We are unpersuaded that the court committed error in permitting this line of inquiry in this case. In these circumstances, such questioning amounts to no more and no less than testing the credibility of the witness. Moreover, we find this to be especially true where, as here, the witness and defendant are father and son who live together. It is clear, however, that in certain contexts, a prosecutor is precluded from commenting upon or inquiring into the reasons underlying a witness' delay in coming forward with exculpatory evidence. See United States v. Young, 150 U.S.App. D.C. 98, 463 F.2d 934 (1972) (alibi and missing witness situations). We need not address the precise reach of those prohibitions since the case before us does not arise out of such context.


Finally, appellant asserts that the trial court permitted the prosecutor to make reference to appellant's failure to testify at trial.[5] Appellant argues the prosecutor's statement was an improper comment on his failure to testify because it implied that, although the complainant did not know the identity of the second assailant, appellant did, but he "isn't saying." We conclude that any inference to be drawn from the prosecutor's statement must have been a function of voice intonation or other contextual cues; that being so, the trial judge was in a far better position than us to assess whether a comment on appellant's failure to testify had been made. We find no error.

In addition, appellant argues that in closing argument, the prosecutor improperly referred to the highly publicized New Bedford, Massachusetts rape case, thereby improperly and prejudicially appealing to the sympathy of the jury.[6] We find the alleged allusion to the New Bedford case to be tenuous at best, and that it is not improper to point out to the jury that it is common for there to be a scarcity of witnesses in a sexual assault case. Moreover, we hold, even if the prosecutor's comments could be construed as a step beyond what is proper, such error is harmless. Kotteakos v. United States, 328 U.S. 750, 761, 66 S. Ct. 1239, 1246, 90 L. Ed. 1557 (1946).

Accordingly, the judgment of conviction is hereby



[*] The decision in this case originally was released as a Memorandum Opinion and Judgment. It is being published pursuant to the Court's order granting appellee's motion for publication.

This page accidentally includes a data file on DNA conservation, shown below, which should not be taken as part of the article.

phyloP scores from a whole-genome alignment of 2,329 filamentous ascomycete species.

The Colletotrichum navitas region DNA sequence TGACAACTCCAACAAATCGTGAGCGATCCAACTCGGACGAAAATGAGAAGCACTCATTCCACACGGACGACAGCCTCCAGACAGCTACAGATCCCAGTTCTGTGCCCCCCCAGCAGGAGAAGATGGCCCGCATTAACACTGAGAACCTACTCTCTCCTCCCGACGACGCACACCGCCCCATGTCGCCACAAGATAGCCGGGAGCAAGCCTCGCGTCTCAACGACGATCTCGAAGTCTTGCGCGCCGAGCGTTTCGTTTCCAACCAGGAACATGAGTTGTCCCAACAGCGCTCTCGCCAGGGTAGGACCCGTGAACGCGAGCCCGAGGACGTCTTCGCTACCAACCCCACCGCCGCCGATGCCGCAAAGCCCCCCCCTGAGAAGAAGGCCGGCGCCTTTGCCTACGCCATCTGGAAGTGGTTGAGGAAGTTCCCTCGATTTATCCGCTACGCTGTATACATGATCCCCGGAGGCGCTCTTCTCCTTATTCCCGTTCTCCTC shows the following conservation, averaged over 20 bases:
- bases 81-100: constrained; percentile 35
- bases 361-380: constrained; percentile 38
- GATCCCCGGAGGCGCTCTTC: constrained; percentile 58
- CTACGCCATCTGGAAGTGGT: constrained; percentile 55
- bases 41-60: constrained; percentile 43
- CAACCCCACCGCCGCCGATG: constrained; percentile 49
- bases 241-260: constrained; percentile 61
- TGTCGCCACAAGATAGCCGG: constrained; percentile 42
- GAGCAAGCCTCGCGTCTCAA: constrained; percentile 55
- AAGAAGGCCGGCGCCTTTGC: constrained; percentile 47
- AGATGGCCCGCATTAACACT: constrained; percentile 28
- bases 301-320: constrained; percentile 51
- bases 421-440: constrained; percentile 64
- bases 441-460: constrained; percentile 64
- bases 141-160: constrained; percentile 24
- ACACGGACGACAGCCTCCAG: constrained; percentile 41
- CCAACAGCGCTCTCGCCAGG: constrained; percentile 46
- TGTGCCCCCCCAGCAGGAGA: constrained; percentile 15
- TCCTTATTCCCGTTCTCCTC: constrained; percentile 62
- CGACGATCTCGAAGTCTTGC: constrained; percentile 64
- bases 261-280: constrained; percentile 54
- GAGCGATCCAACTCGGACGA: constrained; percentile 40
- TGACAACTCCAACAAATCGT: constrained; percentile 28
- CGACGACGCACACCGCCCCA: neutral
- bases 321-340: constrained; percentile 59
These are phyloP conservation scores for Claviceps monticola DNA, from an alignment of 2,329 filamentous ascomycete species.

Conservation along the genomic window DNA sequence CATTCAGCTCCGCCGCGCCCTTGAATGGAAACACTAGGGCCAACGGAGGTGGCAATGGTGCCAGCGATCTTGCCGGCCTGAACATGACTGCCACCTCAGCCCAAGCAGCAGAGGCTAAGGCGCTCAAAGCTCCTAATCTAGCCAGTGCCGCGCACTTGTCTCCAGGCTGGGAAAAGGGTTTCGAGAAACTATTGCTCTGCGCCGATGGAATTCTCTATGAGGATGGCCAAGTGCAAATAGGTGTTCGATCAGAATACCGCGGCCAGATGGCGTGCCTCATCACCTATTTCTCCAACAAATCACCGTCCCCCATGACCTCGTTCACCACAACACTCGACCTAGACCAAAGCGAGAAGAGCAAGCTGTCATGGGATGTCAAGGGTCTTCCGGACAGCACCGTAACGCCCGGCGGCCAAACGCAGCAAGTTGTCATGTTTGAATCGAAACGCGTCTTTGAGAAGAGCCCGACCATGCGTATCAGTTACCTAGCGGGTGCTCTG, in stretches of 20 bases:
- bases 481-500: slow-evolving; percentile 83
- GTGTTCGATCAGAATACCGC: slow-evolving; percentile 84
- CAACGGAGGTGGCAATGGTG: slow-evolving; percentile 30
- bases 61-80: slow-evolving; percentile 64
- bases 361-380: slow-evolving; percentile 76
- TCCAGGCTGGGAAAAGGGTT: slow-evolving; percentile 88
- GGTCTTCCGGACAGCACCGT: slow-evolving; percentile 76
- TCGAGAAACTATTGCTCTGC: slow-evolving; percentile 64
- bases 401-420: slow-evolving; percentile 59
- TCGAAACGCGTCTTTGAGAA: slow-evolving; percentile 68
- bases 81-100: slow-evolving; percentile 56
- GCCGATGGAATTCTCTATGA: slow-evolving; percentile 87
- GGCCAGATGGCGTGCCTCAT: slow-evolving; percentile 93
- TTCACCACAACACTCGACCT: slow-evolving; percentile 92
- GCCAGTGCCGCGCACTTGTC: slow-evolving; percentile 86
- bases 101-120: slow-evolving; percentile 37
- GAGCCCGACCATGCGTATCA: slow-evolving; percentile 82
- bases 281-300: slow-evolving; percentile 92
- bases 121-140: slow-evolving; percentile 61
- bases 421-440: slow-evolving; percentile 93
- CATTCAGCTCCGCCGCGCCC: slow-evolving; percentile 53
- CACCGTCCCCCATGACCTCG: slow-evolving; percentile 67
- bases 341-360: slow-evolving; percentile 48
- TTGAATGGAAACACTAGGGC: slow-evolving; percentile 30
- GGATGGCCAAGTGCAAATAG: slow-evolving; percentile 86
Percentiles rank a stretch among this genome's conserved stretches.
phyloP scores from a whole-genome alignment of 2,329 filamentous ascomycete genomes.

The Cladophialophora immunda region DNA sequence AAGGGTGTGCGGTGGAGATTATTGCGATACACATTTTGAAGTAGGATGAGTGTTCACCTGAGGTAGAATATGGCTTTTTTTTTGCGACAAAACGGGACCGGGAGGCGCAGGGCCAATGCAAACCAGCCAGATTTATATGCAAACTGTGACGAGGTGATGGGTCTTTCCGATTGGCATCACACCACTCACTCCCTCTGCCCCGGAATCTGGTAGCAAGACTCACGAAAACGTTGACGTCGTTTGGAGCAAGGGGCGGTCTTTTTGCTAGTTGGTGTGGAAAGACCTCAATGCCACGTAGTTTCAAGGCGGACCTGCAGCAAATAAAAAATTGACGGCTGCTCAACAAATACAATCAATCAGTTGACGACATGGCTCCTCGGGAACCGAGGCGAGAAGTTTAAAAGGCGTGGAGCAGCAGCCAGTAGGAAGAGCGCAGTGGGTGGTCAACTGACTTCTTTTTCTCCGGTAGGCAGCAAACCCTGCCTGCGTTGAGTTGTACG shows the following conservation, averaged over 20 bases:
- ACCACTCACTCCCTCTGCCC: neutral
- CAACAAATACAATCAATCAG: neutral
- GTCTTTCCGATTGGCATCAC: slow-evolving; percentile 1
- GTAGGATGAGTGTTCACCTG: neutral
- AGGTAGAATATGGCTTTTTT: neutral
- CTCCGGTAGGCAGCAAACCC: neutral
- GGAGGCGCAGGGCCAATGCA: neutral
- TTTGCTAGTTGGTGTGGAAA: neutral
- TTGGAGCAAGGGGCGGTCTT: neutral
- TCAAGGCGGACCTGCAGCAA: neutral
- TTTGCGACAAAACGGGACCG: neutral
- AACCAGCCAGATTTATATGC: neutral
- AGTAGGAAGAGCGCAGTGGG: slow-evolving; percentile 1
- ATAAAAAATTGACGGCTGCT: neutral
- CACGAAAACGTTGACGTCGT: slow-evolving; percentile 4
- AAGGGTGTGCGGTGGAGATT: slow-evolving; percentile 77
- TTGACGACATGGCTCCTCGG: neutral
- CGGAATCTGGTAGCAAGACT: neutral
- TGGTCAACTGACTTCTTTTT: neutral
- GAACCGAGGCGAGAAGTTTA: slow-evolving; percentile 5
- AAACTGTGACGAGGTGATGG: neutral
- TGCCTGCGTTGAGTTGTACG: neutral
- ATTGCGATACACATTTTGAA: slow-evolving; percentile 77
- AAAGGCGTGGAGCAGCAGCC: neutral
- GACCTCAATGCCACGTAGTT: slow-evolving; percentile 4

[1] At the government's request and over defense objection, the court instructed the jury on the lesser included offenses of unarmed rape, assault with intent to rape, and assault with intent to commit sodomy.

[2] Appellant also argues that the trial court erred by instructing the jury that his theory of the case was that the complaining witness had fabricated all of her testimony. Appellant's requested instruction was more limited, stating that complainant had fabricated the sexual aspects of the assault. A criminal defendant is entitled to a properly requested instruction on his theory of the case if such theory is supported by any evidence. Montgomery v. United States, 384 A.2d 655, 660 (D.C.1978). Because there is insufficient evidence in the record to support appellant's requested instruction, we hold that the court's version of appellant's theory of the case instruction was not erroneous.

[3] The government notes that this objection was not raised in the trial court. Instead, at trial, appellant objected that the indictment was duplicitous. Duplicity occurs when a defendant is charged with two or more offenses in a single count of an indictment. Here, defendant was charged with two methods of carrying out a single offense. This is not duplicity. United States v. Miqueli, 349 A.2d 472 (D.C.1975) (government may in single indictment charge all prohibited acts conjunctively and proceed to prove one or more). Nor was the indictment multiplicitous because it did not charge the same offense in more than one count. Barker v. United States, 373 A.2d 1215, 1219 n. 5 (D.C. 1977) (government may proceed under two theories of liabilityprincipal and aider and abettorunder one count). See United States v. Bradford, 344 A.2d 208, 213 n. 11 (D.C.1975).

[4] Counts III and IV read in their entirety: Third Count:

On or about October 12, 1982, within the District of Columbia, Michael C. Cain, also known as Charles S. Cain, and a person whose identity is unknown to the Grand Jury, committed a certain unnatural and perverted sexual practice, with [the complaining witness]. (Sodomy, in violation of 22 D.C.Code, Section 3502.)

Fourth Count:

On or about October 12, 1982, within the District of Columbia, Michael C. Cain, also known as Charles S. Cain, and a person whose identity is unknown to the Grand Jury, committed a certain unnatural and perverted sexual practice, with [the complaining witness]. (Sodomy, in violation of 22 D.C.Code, Section 3502).

[5] In his rebuttal closing argument, the prosecutor, referring to the second, unidentified man who allegedly assaulted the complaining witness, argued to the jury:

"* * * Isn't it clear ladies and gentlemen, that the way Mr. Bello testifies in fact supports what [the complainant] told us, that Mr. Cain was with another man that night and that they in fact came to her apartment and raped her. Who was the other man? Well, [the complainant] doesn't know."

[6] The prosecutor said, "Ladies and gentlemen, I would ask you to think back over what I would suggest to you is pretty common knowledge, and that is the crime of rape is a pretty lonely crime. It isn't usually committed in some public place such as a bar with onlookers."